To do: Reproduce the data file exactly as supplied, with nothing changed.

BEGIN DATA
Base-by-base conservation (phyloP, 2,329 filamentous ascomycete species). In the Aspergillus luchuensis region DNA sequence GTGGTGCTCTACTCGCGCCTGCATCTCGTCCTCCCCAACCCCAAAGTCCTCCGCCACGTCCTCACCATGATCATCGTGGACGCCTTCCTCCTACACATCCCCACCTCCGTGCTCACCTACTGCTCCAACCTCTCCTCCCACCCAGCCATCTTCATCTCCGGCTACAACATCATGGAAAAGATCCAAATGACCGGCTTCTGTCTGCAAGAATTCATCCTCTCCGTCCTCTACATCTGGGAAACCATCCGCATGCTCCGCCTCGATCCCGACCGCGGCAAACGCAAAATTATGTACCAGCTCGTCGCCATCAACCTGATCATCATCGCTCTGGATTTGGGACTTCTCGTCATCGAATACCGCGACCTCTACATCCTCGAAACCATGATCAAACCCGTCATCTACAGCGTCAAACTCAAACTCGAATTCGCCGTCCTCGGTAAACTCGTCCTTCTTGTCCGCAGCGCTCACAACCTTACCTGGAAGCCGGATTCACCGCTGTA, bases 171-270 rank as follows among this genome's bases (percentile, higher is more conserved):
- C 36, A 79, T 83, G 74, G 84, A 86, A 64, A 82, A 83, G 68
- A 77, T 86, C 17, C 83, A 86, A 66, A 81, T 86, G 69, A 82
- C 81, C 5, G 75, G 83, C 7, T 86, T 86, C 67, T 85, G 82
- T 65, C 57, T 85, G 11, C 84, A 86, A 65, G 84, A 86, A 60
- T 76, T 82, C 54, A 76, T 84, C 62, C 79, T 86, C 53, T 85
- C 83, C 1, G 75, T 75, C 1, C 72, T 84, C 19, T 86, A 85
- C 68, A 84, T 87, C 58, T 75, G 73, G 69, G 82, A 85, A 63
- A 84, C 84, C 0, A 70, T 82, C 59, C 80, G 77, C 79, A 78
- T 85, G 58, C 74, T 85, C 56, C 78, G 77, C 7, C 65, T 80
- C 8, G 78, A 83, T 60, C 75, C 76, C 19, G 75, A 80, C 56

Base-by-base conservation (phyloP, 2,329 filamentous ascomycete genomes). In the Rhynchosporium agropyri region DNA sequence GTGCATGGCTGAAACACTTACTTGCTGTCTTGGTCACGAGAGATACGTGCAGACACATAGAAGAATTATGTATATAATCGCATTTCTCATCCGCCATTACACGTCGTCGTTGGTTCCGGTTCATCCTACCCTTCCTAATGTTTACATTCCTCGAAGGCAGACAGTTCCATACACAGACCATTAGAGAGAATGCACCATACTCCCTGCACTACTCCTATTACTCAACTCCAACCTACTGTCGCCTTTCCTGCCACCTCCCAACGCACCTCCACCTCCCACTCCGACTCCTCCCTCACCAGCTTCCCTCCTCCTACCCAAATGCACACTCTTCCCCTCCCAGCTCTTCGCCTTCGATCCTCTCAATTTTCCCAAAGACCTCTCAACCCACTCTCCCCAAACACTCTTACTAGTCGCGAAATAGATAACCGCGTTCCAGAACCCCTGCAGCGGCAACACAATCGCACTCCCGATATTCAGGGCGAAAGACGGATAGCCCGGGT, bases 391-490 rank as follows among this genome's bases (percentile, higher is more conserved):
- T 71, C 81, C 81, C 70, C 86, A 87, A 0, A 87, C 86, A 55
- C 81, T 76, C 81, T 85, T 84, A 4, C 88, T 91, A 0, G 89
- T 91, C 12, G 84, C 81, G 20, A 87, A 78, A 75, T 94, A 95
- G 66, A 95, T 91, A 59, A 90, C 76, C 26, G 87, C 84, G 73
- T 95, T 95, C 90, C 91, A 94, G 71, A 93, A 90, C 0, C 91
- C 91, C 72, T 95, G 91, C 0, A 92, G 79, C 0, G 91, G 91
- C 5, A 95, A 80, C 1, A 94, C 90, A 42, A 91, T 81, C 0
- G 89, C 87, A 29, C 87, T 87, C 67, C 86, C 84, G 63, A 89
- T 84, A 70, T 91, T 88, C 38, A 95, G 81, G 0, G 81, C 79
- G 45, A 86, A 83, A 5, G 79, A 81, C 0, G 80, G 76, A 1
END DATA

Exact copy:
Base-by-base conservation (phyloP, 2,329 filamentous ascomycete species). In the Aspergillus luchuensis region DNA sequence GTGGTGCTCTACTCGCGCCTGCATCTCGTCCTCCCCAACCCCAAAGTCCTCCGCCACGTCCTCACCATGATCATCGTGGACGCCTTCCTCCTACACATCCCCACCTCCGTGCTCACCTACTGCTCCAACCTCTCCTCCCACCCAGCCATCTTCATCTCCGGCTACAACATCATGGAAAAGATCCAAATGACCGGCTTCTGTCTGCAAGAATTCATCCTCTCCGTCCTCTACATCTGGGAAACCATCCGCATGCTCCGCCTCGATCCCGACCGCGGCAAACGCAAAATTATGTACCAGCTCGTCGCCATCAACCTGATCATCATCGCTCTGGATTTGGGACTTCTCGTCATCGAATACCGCGACCTCTACATCCTCGAAACCATGATCAAACCCGTCATCTACAGCGTCAAACTCAAACTCGAATTCGCCGTCCTCGGTAAACTCGTCCTTCTTGTCCGCAGCGCTCACAACCTTACCTGGAAGCCGGATTCACCGCTGTA, bases 171-270 rank as follows among this genome's bases (percentile, higher is more conserved):
- C 36, A 79, T 83, G 74, G 84, A 86, A 64, A 82, A 83, G 68
- A 77, T 86, C 17, C 83, A 86, A 66, A 81, T 86, G 69, A 82
- C 81, C 5, G 75, G 83, C 7, T 86, T 86, C 67, T 85, G 82
- T 65, C 57, T 85, G 11, C 84, A 86, A 65, G 84, A 86, A 60
- T 76, T 82, C 54, A 76, T 84, C 62, C 79, T 86, C 53, T 85
- C 83, C 1, G 75, T 75, C 1, C 72, T 84, C 19, T 86, A 85
- C 68, A 84, T 87, C 58, T 75, G 73, G 69, G 82, A 85, A 63
- A 84, C 84, C 0, A 70, T 82, C 59, C 80, G 77, C 79, A 78
- T 85, G 58, C 74, T 85, C 56, C 78, G 77, C 7, C 65, T 80
- C 8, G 78, A 83, T 60, C 75, C 76, C 19, G 75, A 80, C 56

Base-by-base conservation (phyloP, 2,329 filamentous ascomycete genomes). In the Rhynchosporium agropyri region DNA sequence GTGCATGGCTGAAACACTTACTTGCTGTCTTGGTCACGAGAGATACGTGCAGACACATAGAAGAATTATGTATATAATCGCATTTCTCATCCGCCATTACACGTCGTCGTTGGTTCCGGTTCATCCTACCCTTCCTAATGTTTACATTCCTCGAAGGCAGACAGTTCCATACACAGACCATTAGAGAGAATGCACCATACTCCCTGCACTACTCCTATTACTCAACTCCAACCTACTGTCGCCTTTCCTGCCACCTCCCAACGCACCTCCACCTCCCACTCCGACTCCTCCCTCACCAGCTTCCCTCCTCCTACCCAAATGCACACTCTTCCCCTCCCAGCTCTTCGCCTTCGATCCTCTCAATTTTCCCAAAGACCTCTCAACCCACTCTCCCCAAACACTCTTACTAGTCGCGAAATAGATAACCGCGTTCCAGAACCCCTGCAGCGGCAACACAATCGCACTCCCGATATTCAGGGCGAAAGACGGATAGCCCGGGT, bases 391-490 rank as follows among this genome's bases (percentile, higher is more conserved):
- T 71, C 81, C 81, C 70, C 86, A 87, A 0, A 87, C 86, A 55
- C 81, T 76, C 81, T 85, T 84, A 4, C 88, T 91, A 0, G 89
- T 91, C 12, G 84, C 81, G 20, A 87, A 78, A 75, T 94, A 95
- G 66, A 95, T 91, A 59, A 90, C 76, C 26, G 87, C 84, G 73
- T 95, T 95, C 90, C 91, A 94, G 71, A 93, A 90, C 0, C 91
- C 91, C 72, T 95, G 91, C 0, A 92, G 79, C 0, G 91, G 91
- C 5, A 95, A 80, C 1, A 94, C 90, A 42, A 91, T 81, C 0
- G 89, C 87, A 29, C 87, T 87, C 67, C 86, C 84, G 63, A 89
- T 84, A 70, T 91, T 88, C 38, A 95, G 81, G 0, G 81, C 79
- G 45, A 86, A 83, A 5, G 79, A 81, C 0, G 80, G 76, A 1